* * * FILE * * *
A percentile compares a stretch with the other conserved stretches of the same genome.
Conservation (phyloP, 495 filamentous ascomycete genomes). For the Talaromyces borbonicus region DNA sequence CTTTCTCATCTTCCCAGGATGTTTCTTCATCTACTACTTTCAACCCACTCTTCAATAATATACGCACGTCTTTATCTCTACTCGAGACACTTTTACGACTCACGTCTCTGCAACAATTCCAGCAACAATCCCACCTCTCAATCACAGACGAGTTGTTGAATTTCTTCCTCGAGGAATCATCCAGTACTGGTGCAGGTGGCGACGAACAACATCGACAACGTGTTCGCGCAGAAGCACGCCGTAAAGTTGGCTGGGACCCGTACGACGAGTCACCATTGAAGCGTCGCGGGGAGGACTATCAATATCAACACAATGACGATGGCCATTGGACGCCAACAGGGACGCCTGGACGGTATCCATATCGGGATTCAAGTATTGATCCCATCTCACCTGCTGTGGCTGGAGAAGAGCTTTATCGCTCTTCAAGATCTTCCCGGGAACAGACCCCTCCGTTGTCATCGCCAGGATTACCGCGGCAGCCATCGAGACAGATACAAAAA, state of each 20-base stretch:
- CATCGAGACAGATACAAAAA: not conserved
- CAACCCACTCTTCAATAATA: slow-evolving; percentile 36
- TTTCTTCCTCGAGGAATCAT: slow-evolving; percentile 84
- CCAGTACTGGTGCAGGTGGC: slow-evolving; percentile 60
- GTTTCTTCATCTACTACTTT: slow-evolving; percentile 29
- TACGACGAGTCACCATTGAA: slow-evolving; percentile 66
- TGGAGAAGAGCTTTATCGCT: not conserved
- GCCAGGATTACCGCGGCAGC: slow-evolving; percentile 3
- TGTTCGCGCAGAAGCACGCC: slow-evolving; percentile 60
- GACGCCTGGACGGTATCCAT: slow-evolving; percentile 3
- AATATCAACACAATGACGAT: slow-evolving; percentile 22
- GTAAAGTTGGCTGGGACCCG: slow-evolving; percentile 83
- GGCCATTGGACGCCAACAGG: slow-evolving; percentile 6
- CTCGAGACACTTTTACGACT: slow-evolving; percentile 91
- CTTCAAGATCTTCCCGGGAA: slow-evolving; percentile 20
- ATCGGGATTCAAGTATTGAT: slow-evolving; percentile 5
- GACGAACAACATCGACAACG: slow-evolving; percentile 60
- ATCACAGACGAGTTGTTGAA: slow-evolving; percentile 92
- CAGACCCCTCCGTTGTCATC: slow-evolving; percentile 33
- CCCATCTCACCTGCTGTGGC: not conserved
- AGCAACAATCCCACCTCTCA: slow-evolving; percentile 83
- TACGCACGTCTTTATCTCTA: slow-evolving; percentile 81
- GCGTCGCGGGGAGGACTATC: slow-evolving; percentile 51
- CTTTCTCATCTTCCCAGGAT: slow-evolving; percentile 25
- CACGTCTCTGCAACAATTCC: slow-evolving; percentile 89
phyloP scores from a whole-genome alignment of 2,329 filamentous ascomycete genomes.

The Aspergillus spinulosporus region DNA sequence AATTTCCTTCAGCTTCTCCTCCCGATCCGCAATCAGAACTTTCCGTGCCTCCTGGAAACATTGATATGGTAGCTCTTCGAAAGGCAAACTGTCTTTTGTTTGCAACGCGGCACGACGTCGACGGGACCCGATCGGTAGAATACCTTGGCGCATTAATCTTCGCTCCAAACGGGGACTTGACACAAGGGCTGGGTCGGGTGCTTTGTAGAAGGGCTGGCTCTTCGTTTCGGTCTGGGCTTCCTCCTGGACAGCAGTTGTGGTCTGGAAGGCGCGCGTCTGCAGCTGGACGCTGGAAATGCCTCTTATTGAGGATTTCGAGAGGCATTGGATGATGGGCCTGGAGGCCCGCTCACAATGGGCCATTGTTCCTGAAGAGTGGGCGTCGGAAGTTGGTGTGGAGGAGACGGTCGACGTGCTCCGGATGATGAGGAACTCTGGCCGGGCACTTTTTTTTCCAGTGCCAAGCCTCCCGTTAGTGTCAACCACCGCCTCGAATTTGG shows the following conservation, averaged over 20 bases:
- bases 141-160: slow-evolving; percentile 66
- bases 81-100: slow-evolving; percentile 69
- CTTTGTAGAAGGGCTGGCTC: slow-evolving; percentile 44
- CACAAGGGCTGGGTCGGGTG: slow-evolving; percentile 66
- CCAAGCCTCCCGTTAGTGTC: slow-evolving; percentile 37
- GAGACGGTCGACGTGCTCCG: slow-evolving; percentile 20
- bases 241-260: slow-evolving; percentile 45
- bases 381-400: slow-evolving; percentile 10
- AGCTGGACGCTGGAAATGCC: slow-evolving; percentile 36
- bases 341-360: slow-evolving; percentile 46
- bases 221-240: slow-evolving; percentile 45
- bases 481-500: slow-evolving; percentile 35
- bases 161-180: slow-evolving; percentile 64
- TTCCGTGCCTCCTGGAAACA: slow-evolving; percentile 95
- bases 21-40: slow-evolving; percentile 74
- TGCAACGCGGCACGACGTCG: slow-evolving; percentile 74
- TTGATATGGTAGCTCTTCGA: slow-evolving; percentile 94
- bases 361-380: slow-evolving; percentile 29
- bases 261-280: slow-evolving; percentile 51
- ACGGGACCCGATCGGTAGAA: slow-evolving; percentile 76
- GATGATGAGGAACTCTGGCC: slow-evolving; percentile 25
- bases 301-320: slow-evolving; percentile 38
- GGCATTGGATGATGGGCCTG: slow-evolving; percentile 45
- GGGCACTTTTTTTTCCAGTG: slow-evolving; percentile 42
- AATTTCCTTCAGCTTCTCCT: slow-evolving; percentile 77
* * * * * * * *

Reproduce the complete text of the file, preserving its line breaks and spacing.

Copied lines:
A percentile compares a stretch with the other conserved stretches of the same genome.
Conservation (phyloP, 495 filamentous ascomycete genomes). For the Talaromyces borbonicus region DNA sequence CTTTCTCATCTTCCCAGGATGTTTCTTCATCTACTACTTTCAACCCACTCTTCAATAATATACGCACGTCTTTATCTCTACTCGAGACACTTTTACGACTCACGTCTCTGCAACAATTCCAGCAACAATCCCACCTCTCAATCACAGACGAGTTGTTGAATTTCTTCCTCGAGGAATCATCCAGTACTGGTGCAGGTGGCGACGAACAACATCGACAACGTGTTCGCGCAGAAGCACGCCGTAAAGTTGGCTGGGACCCGTACGACGAGTCACCATTGAAGCGTCGCGGGGAGGACTATCAATATCAACACAATGACGATGGCCATTGGACGCCAACAGGGACGCCTGGACGGTATCCATATCGGGATTCAAGTATTGATCCCATCTCACCTGCTGTGGCTGGAGAAGAGCTTTATCGCTCTTCAAGATCTTCCCGGGAACAGACCCCTCCGTTGTCATCGCCAGGATTACCGCGGCAGCCATCGAGACAGATACAAAAA, state of each 20-base stretch:
- CATCGAGACAGATACAAAAA: not conserved
- CAACCCACTCTTCAATAATA: slow-evolving; percentile 36
- TTTCTTCCTCGAGGAATCAT: slow-evolving; percentile 84
- CCAGTACTGGTGCAGGTGGC: slow-evolving; percentile 60
- GTTTCTTCATCTACTACTTT: slow-evolving; percentile 29
- TACGACGAGTCACCATTGAA: slow-evolving; percentile 66
- TGGAGAAGAGCTTTATCGCT: not conserved
- GCCAGGATTACCGCGGCAGC: slow-evolving; percentile 3
- TGTTCGCGCAGAAGCACGCC: slow-evolving; percentile 60
- GACGCCTGGACGGTATCCAT: slow-evolving; percentile 3
- AATATCAACACAATGACGAT: slow-evolving; percentile 22
- GTAAAGTTGGCTGGGACCCG: slow-evolving; percentile 83
- GGCCATTGGACGCCAACAGG: slow-evolving; percentile 6
- CTCGAGACACTTTTACGACT: slow-evolving; percentile 91
- CTTCAAGATCTTCCCGGGAA: slow-evolving; percentile 20
- ATCGGGATTCAAGTATTGAT: slow-evolving; percentile 5
- GACGAACAACATCGACAACG: slow-evolving; percentile 60
- ATCACAGACGAGTTGTTGAA: slow-evolving; percentile 92
- CAGACCCCTCCGTTGTCATC: slow-evolving; percentile 33
- CCCATCTCACCTGCTGTGGC: not conserved
- AGCAACAATCCCACCTCTCA: slow-evolving; percentile 83
- TACGCACGTCTTTATCTCTA: slow-evolving; percentile 81
- GCGTCGCGGGGAGGACTATC: slow-evolving; percentile 51
- CTTTCTCATCTTCCCAGGAT: slow-evolving; percentile 25
- CACGTCTCTGCAACAATTCC: slow-evolving; percentile 89
phyloP scores from a whole-genome alignment of 2,329 filamentous ascomycete genomes.

The Aspergillus spinulosporus region DNA sequence AATTTCCTTCAGCTTCTCCTCCCGATCCGCAATCAGAACTTTCCGTGCCTCCTGGAAACATTGATATGGTAGCTCTTCGAAAGGCAAACTGTCTTTTGTTTGCAACGCGGCACGACGTCGACGGGACCCGATCGGTAGAATACCTTGGCGCATTAATCTTCGCTCCAAACGGGGACTTGACACAAGGGCTGGGTCGGGTGCTTTGTAGAAGGGCTGGCTCTTCGTTTCGGTCTGGGCTTCCTCCTGGACAGCAGTTGTGGTCTGGAAGGCGCGCGTCTGCAGCTGGACGCTGGAAATGCCTCTTATTGAGGATTTCGAGAGGCATTGGATGATGGGCCTGGAGGCCCGCTCACAATGGGCCATTGTTCCTGAAGAGTGGGCGTCGGAAGTTGGTGTGGAGGAGACGGTCGACGTGCTCCGGATGATGAGGAACTCTGGCCGGGCACTTTTTTTTCCAGTGCCAAGCCTCCCGTTAGTGTCAACCACCGCCTCGAATTTGG shows the following conservation, averaged over 20 bases:
- bases 141-160: slow-evolving; percentile 66
- bases 81-100: slow-evolving; percentile 69
- CTTTGTAGAAGGGCTGGCTC: slow-evolving; percentile 44
- CACAAGGGCTGGGTCGGGTG: slow-evolving; percentile 66
- CCAAGCCTCCCGTTAGTGTC: slow-evolving; percentile 37
- GAGACGGTCGACGTGCTCCG: slow-evolving; percentile 20
- bases 241-260: slow-evolving; percentile 45
- bases 381-400: slow-evolving; percentile 10
- AGCTGGACGCTGGAAATGCC: slow-evolving; percentile 36
- bases 341-360: slow-evolving; percentile 46
- bases 221-240: slow-evolving; percentile 45
- bases 481-500: slow-evolving; percentile 35
- bases 161-180: slow-evolving; percentile 64
- TTCCGTGCCTCCTGGAAACA: slow-evolving; percentile 95
- bases 21-40: slow-evolving; percentile 74
- TGCAACGCGGCACGACGTCG: slow-evolving; percentile 74
- TTGATATGGTAGCTCTTCGA: slow-evolving; percentile 94
- bases 361-380: slow-evolving; percentile 29
- bases 261-280: slow-evolving; percentile 51
- ACGGGACCCGATCGGTAGAA: slow-evolving; percentile 76
- GATGATGAGGAACTCTGGCC: slow-evolving; percentile 25
- bases 301-320: slow-evolving; percentile 38
- GGCATTGGATGATGGGCCTG: slow-evolving; percentile 45
- GGGCACTTTTTTTTCCAGTG: slow-evolving; percentile 42
- AATTTCCTTCAGCTTCTCCT: slow-evolving; percentile 77